In terms of capacity building, we observed that this project enabled all of our partners to learn from one another and learn from the student participants. The NASA Glenn Research Center and our industry partners introduced SACS, Nashville Technology Council, and the students to exciting new technologies, methods of data collection and analysis, and real-world applications that we could not have imagined prior to this partnership. Together, we developed the following aspects of capacity for doing partnership work:
Further, by working together with high school students, the project team had frequent “aha” moments that led us to pivot or think about how to design and implement the program in new ways. College professors who had never taught high school students had to adjust their teaching style to make it more interactive for this younger population. We gave students more time to ask and answer questions, and more opportunities to put what they were learning into practice. We listened to the students to meet them where they were in terms of skills, interests, and content knowledge to adapt the experiences so they were relevant as well as challenging.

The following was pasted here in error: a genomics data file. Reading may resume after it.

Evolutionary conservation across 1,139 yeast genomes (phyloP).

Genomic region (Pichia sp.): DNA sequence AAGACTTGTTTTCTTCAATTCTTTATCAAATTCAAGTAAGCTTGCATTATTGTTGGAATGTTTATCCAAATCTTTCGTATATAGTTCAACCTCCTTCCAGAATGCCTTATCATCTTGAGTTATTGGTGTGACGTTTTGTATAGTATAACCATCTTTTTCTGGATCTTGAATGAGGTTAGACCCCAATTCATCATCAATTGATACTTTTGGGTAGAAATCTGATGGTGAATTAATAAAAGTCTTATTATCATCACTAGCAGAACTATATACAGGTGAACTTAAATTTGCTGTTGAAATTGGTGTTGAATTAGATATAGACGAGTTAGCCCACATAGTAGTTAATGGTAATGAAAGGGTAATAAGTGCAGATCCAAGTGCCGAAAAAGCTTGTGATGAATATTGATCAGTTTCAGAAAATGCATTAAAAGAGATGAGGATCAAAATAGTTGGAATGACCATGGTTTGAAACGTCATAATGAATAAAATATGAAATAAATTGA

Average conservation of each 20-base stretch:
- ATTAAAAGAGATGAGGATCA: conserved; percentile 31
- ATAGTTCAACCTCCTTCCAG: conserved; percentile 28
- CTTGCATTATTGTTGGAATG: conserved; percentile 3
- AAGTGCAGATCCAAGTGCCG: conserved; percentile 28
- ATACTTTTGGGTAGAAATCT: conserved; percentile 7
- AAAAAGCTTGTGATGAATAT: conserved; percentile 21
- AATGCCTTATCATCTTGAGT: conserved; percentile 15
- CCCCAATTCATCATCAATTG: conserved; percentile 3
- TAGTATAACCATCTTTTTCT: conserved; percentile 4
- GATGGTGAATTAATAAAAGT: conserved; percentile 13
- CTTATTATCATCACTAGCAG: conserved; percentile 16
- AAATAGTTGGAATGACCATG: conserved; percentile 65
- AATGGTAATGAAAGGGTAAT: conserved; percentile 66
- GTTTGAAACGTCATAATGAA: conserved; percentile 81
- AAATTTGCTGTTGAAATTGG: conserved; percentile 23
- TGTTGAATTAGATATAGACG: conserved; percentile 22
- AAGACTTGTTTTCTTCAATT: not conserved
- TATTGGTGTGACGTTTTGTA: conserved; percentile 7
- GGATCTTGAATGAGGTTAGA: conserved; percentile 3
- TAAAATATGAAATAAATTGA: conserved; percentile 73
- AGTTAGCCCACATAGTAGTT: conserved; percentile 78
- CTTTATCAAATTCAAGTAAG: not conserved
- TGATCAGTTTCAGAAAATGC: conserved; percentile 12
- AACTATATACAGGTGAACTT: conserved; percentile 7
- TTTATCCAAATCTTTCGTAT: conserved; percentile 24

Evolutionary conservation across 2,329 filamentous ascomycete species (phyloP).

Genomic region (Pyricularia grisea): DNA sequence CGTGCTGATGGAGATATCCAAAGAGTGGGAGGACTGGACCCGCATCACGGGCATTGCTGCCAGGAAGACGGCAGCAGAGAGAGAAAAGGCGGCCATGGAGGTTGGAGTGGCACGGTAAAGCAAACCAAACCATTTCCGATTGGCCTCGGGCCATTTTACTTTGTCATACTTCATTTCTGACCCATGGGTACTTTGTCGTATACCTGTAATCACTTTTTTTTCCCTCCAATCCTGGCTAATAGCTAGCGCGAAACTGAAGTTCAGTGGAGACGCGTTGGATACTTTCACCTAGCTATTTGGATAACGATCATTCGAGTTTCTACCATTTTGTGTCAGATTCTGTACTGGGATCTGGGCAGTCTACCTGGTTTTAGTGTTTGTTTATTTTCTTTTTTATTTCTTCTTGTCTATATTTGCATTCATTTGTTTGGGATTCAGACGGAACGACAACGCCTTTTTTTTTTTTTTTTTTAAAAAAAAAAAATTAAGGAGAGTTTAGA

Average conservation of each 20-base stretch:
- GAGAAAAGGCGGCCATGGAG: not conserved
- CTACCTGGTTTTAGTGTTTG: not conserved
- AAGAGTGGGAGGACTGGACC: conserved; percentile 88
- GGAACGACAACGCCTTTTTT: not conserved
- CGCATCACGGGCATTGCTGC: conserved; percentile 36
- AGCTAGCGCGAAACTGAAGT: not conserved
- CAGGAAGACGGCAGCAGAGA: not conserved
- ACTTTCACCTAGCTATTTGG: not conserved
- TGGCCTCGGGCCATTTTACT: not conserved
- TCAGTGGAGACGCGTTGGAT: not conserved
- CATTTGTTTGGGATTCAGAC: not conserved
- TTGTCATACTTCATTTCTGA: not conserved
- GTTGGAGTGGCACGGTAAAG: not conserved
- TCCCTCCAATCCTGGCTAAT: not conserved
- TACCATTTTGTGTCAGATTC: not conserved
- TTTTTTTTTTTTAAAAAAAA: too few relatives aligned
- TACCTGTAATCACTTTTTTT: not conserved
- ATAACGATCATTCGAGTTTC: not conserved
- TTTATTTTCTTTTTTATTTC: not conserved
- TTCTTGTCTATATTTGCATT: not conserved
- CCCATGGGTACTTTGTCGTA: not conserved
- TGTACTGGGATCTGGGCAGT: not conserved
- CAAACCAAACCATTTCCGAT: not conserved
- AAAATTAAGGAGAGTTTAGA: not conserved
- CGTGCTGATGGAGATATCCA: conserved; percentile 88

This partnership has deepened our expectations of what collaboration can be and ensured that every participant gains inspirational and transformational experiences and encourages them to consider a STEM career. Based on what we learned from this first project, we applied for and received additional funding from NASA to continue the partnership. We’re excited for the next iteration of this program and to continue our work to broaden participation in STEM and who has access to pathways for careers in data science, robotics, and beyond. As we aim to continuously improve, we want more students to see themselves and experience themselves learning and working with these technologies.